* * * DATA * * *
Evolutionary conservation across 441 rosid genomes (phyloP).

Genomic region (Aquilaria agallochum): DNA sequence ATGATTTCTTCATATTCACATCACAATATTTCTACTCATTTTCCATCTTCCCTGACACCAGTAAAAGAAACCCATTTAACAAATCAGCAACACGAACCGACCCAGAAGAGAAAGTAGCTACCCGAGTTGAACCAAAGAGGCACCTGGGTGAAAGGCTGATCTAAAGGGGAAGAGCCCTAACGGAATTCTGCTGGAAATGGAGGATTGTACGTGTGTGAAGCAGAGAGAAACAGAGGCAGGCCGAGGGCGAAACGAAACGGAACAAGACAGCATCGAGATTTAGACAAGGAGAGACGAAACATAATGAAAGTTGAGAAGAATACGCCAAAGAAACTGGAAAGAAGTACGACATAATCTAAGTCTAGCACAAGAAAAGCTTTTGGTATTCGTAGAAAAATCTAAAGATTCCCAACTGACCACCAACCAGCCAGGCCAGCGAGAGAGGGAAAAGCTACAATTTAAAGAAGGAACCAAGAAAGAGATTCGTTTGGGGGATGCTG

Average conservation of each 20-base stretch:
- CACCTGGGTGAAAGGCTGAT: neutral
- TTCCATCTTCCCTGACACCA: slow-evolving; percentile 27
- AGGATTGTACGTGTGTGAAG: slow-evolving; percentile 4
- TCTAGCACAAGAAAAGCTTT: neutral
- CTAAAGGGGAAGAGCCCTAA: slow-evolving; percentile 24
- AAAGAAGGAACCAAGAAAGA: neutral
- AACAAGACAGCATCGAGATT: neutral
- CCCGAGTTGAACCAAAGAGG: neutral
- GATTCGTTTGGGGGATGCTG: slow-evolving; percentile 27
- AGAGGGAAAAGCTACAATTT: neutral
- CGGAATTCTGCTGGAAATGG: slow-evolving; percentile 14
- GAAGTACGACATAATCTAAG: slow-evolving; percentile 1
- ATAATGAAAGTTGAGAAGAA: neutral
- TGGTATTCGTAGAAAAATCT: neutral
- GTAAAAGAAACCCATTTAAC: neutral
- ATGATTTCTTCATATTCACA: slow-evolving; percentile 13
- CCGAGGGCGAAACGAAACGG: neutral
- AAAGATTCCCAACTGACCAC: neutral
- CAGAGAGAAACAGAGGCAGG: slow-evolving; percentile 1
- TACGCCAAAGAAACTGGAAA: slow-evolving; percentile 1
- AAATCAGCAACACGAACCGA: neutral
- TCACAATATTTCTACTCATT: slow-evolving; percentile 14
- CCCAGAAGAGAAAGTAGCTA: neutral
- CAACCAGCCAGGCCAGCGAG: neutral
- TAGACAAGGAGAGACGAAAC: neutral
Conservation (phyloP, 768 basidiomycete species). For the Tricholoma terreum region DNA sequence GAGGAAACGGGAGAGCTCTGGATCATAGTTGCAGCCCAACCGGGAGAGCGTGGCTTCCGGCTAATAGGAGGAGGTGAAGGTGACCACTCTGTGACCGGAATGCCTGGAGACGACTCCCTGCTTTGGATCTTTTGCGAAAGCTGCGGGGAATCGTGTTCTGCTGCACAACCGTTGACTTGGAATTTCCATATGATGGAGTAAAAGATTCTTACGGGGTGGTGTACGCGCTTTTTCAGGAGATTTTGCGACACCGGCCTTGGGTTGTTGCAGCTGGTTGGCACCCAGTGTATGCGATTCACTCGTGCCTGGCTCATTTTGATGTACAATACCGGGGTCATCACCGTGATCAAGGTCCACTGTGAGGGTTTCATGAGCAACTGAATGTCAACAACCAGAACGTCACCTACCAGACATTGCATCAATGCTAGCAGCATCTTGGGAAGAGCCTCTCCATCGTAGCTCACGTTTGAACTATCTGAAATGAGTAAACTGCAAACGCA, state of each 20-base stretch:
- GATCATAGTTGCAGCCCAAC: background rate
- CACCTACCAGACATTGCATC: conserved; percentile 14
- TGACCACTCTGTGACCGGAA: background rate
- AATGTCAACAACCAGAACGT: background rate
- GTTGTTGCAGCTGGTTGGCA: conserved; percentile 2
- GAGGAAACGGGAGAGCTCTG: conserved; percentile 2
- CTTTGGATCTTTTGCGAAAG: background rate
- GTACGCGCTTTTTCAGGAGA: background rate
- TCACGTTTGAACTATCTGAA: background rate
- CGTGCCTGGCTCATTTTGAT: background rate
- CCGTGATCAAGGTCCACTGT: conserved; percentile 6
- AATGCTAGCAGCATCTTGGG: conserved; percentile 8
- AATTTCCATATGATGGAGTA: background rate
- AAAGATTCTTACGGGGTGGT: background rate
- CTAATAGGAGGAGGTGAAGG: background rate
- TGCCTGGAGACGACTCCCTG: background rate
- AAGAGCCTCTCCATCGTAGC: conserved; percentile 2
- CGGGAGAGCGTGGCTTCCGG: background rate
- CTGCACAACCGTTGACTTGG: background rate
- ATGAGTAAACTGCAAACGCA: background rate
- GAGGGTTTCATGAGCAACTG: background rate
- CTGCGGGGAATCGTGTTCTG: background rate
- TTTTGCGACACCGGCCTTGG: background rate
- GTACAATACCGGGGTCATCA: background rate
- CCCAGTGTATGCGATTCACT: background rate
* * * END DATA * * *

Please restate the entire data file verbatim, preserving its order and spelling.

Evolutionary conservation across 441 rosid genomes (phyloP).

Genomic region (Aquilaria agallochum): DNA sequence ATGATTTCTTCATATTCACATCACAATATTTCTACTCATTTTCCATCTTCCCTGACACCAGTAAAAGAAACCCATTTAACAAATCAGCAACACGAACCGACCCAGAAGAGAAAGTAGCTACCCGAGTTGAACCAAAGAGGCACCTGGGTGAAAGGCTGATCTAAAGGGGAAGAGCCCTAACGGAATTCTGCTGGAAATGGAGGATTGTACGTGTGTGAAGCAGAGAGAAACAGAGGCAGGCCGAGGGCGAAACGAAACGGAACAAGACAGCATCGAGATTTAGACAAGGAGAGACGAAACATAATGAAAGTTGAGAAGAATACGCCAAAGAAACTGGAAAGAAGTACGACATAATCTAAGTCTAGCACAAGAAAAGCTTTTGGTATTCGTAGAAAAATCTAAAGATTCCCAACTGACCACCAACCAGCCAGGCCAGCGAGAGAGGGAAAAGCTACAATTTAAAGAAGGAACCAAGAAAGAGATTCGTTTGGGGGATGCTG

Average conservation of each 20-base stretch:
- CACCTGGGTGAAAGGCTGAT: neutral
- TTCCATCTTCCCTGACACCA: slow-evolving; percentile 27
- AGGATTGTACGTGTGTGAAG: slow-evolving; percentile 4
- TCTAGCACAAGAAAAGCTTT: neutral
- CTAAAGGGGAAGAGCCCTAA: slow-evolving; percentile 24
- AAAGAAGGAACCAAGAAAGA: neutral
- AACAAGACAGCATCGAGATT: neutral
- CCCGAGTTGAACCAAAGAGG: neutral
- GATTCGTTTGGGGGATGCTG: slow-evolving; percentile 27
- AGAGGGAAAAGCTACAATTT: neutral
- CGGAATTCTGCTGGAAATGG: slow-evolving; percentile 14
- GAAGTACGACATAATCTAAG: slow-evolving; percentile 1
- ATAATGAAAGTTGAGAAGAA: neutral
- TGGTATTCGTAGAAAAATCT: neutral
- GTAAAAGAAACCCATTTAAC: neutral
- ATGATTTCTTCATATTCACA: slow-evolving; percentile 13
- CCGAGGGCGAAACGAAACGG: neutral
- AAAGATTCCCAACTGACCAC: neutral
- CAGAGAGAAACAGAGGCAGG: slow-evolving; percentile 1
- TACGCCAAAGAAACTGGAAA: slow-evolving; percentile 1
- AAATCAGCAACACGAACCGA: neutral
- TCACAATATTTCTACTCATT: slow-evolving; percentile 14
- CCCAGAAGAGAAAGTAGCTA: neutral
- CAACCAGCCAGGCCAGCGAG: neutral
- TAGACAAGGAGAGACGAAAC: neutral
Conservation (phyloP, 768 basidiomycete species). For the Tricholoma terreum region DNA sequence GAGGAAACGGGAGAGCTCTGGATCATAGTTGCAGCCCAACCGGGAGAGCGTGGCTTCCGGCTAATAGGAGGAGGTGAAGGTGACCACTCTGTGACCGGAATGCCTGGAGACGACTCCCTGCTTTGGATCTTTTGCGAAAGCTGCGGGGAATCGTGTTCTGCTGCACAACCGTTGACTTGGAATTTCCATATGATGGAGTAAAAGATTCTTACGGGGTGGTGTACGCGCTTTTTCAGGAGATTTTGCGACACCGGCCTTGGGTTGTTGCAGCTGGTTGGCACCCAGTGTATGCGATTCACTCGTGCCTGGCTCATTTTGATGTACAATACCGGGGTCATCACCGTGATCAAGGTCCACTGTGAGGGTTTCATGAGCAACTGAATGTCAACAACCAGAACGTCACCTACCAGACATTGCATCAATGCTAGCAGCATCTTGGGAAGAGCCTCTCCATCGTAGCTCACGTTTGAACTATCTGAAATGAGTAAACTGCAAACGCA, state of each 20-base stretch:
- GATCATAGTTGCAGCCCAAC: background rate
- CACCTACCAGACATTGCATC: conserved; percentile 14
- TGACCACTCTGTGACCGGAA: background rate
- AATGTCAACAACCAGAACGT: background rate
- GTTGTTGCAGCTGGTTGGCA: conserved; percentile 2
- GAGGAAACGGGAGAGCTCTG: conserved; percentile 2
- CTTTGGATCTTTTGCGAAAG: background rate
- GTACGCGCTTTTTCAGGAGA: background rate
- TCACGTTTGAACTATCTGAA: background rate
- CGTGCCTGGCTCATTTTGAT: background rate
- CCGTGATCAAGGTCCACTGT: conserved; percentile 6
- AATGCTAGCAGCATCTTGGG: conserved; percentile 8
- AATTTCCATATGATGGAGTA: background rate
- AAAGATTCTTACGGGGTGGT: background rate
- CTAATAGGAGGAGGTGAAGG: background rate
- TGCCTGGAGACGACTCCCTG: background rate
- AAGAGCCTCTCCATCGTAGC: conserved; percentile 2
- CGGGAGAGCGTGGCTTCCGG: background rate
- CTGCACAACCGTTGACTTGG: background rate
- ATGAGTAAACTGCAAACGCA: background rate
- GAGGGTTTCATGAGCAACTG: background rate
- CTGCGGGGAATCGTGTTCTG: background rate
- TTTTGCGACACCGGCCTTGG: background rate
- GTACAATACCGGGGTCATCA: background rate
- CCCAGTGTATGCGATTCACT: background rate